In 2017, with support from Singtel, we were able to work with primary schools in Singapore to pilot our DQ World platform to teach children digital intelligence skills. Through school assembly talks, class workshops, and our online platform, we garnered more than 15,000 student registrations across 42 schools.
Throughout 2017, with the support of TOUCH Cyber Wellness, DQ held multiple teachers’ workshops, reaching out to more than 100 primary school teachers, and more schools to partake in the 2017 DQ World programme.
In addition to primary schools, the DQ Institute worked with Singtel and IMDA to help run after-school programmes. Singtel employees volunteered their time to help implement DQ programmes for children in the local community.
With help of TOUCH and Science Centre Singapore, we also reached out to parents at the “I am a Young Scientist” Parents Workshop on September 4, 2017 where we shared what DQ is to parents and children.
Some schools who had limited time or could not make it in time to participate in the platform in 2017 had chosen to take part in the 2017 DQ Screen Time Study in order to understand their students’ current state of cyber-risk and digital use habits. Schools that got over 100 student respondents have received a DQ Screen Time Report – giving insight on how they can improve as a school, in turn, setting a starting point for the implementation of the DQ World programme in 2018.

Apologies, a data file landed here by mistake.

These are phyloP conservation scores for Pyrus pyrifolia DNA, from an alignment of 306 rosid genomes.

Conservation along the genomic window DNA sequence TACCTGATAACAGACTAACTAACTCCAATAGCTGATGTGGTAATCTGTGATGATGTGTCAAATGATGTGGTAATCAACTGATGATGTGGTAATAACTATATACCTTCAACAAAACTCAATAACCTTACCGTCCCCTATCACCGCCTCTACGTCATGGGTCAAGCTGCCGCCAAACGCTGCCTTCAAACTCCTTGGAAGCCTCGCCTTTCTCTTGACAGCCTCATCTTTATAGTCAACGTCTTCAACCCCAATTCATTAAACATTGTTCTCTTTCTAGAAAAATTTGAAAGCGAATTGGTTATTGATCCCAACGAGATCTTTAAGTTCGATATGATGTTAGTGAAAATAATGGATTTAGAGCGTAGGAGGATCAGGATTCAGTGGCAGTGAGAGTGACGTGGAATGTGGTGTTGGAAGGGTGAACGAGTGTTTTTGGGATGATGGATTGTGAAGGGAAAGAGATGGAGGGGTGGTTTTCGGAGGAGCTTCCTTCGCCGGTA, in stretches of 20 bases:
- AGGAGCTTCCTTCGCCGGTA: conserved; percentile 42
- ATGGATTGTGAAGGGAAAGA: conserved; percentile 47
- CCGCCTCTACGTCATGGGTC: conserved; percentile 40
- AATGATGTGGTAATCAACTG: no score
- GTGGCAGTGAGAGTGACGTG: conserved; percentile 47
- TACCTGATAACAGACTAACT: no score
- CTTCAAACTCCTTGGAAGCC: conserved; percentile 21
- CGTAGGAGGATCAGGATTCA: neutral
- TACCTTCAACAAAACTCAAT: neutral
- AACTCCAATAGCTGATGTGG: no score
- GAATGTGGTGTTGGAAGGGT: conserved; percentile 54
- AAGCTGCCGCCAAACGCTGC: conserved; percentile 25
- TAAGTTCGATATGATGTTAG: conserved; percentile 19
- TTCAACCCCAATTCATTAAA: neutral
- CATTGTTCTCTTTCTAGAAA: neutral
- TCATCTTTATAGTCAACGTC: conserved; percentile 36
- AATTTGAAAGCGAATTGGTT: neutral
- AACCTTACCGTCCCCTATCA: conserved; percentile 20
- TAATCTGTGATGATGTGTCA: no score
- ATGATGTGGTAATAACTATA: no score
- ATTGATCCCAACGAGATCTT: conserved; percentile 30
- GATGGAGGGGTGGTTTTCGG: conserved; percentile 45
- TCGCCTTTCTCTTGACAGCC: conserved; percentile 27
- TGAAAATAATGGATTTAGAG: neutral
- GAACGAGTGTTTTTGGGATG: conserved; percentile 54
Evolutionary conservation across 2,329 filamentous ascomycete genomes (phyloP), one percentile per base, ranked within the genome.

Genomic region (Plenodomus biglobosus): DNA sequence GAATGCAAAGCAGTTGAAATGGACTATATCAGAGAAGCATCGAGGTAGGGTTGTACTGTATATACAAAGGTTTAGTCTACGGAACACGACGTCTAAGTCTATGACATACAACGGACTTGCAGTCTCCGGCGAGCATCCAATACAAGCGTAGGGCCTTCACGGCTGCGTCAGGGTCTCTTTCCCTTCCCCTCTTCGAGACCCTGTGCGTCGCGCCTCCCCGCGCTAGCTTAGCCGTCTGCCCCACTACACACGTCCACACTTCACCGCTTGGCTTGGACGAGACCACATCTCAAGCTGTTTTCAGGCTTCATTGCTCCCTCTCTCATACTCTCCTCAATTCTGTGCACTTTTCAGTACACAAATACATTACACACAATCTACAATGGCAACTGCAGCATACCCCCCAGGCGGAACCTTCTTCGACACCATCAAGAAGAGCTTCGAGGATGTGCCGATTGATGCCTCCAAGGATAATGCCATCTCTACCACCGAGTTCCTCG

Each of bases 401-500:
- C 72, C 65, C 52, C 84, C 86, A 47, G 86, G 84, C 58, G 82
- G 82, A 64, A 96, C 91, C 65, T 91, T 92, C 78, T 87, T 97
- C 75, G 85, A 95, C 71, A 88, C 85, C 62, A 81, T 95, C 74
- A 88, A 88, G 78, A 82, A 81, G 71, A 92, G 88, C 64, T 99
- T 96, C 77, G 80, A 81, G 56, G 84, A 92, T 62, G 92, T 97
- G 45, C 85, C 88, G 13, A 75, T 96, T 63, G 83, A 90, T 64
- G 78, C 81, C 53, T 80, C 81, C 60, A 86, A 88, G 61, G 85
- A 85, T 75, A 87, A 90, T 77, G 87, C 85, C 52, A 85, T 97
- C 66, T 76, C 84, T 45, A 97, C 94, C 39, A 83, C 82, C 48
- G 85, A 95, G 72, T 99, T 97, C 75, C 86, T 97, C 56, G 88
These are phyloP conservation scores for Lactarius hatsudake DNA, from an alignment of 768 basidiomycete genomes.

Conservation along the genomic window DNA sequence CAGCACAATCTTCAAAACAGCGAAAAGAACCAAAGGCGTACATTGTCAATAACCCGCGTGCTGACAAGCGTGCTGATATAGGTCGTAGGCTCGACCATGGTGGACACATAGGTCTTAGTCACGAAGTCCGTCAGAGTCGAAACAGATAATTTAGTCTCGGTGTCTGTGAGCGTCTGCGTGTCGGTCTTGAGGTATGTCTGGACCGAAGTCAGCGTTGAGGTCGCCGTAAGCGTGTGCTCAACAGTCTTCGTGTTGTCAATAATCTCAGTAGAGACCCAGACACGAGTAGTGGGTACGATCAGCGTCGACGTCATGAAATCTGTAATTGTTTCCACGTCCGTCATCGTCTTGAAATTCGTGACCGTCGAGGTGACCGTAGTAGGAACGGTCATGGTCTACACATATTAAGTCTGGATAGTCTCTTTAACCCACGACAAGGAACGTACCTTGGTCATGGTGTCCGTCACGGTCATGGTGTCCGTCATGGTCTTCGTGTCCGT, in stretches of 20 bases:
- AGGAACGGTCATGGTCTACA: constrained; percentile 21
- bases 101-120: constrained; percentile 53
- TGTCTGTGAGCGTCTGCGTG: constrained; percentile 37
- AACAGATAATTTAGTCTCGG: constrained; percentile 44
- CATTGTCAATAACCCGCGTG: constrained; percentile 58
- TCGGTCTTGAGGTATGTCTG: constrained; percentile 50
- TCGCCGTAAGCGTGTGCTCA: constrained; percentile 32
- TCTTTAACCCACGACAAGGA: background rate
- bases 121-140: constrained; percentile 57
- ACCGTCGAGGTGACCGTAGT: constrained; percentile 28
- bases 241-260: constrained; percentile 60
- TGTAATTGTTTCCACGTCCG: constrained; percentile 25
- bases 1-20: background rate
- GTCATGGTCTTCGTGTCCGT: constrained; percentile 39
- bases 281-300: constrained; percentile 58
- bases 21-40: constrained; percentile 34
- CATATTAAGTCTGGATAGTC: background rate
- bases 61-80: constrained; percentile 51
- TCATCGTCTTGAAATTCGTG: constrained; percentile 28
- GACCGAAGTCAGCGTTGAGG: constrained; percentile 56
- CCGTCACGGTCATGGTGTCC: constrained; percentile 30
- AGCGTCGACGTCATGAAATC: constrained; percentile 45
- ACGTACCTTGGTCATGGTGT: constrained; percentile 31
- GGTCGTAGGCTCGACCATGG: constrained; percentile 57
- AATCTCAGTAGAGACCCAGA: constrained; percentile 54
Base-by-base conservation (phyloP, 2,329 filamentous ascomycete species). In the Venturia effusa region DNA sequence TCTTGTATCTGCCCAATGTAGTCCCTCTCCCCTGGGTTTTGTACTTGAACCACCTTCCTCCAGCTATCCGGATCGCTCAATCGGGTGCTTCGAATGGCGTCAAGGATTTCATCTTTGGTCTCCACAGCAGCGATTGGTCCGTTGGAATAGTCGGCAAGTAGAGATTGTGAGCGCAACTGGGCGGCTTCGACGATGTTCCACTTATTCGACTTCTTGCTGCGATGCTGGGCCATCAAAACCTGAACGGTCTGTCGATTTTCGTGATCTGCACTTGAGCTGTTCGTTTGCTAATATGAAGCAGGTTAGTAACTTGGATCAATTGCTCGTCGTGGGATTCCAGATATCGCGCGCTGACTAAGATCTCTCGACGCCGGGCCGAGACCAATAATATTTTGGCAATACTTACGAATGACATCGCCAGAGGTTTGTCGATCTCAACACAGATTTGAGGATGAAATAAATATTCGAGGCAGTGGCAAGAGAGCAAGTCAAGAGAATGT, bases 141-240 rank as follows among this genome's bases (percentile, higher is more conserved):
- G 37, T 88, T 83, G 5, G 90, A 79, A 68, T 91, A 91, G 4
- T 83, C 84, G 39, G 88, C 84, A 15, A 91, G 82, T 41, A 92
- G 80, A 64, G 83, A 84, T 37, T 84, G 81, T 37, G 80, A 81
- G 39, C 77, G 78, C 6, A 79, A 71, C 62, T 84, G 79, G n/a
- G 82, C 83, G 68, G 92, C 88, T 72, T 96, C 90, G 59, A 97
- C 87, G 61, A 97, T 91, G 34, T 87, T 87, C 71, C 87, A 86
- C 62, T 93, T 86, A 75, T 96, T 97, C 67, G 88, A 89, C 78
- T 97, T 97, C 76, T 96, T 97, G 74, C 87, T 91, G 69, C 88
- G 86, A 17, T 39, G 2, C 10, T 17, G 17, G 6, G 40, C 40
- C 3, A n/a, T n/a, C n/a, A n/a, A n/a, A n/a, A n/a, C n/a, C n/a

In October 2017, the DQ Institute partnered with Singtel and the National Council of Social Services (NCSS) to launch the first-ever cyber-risk reporting system on the DQ e-learning platform. Moving forward, the DQ Institute is working with IMDA and the Media Literacy Council in Singapore to develop parental tools to help bridge digital gaps.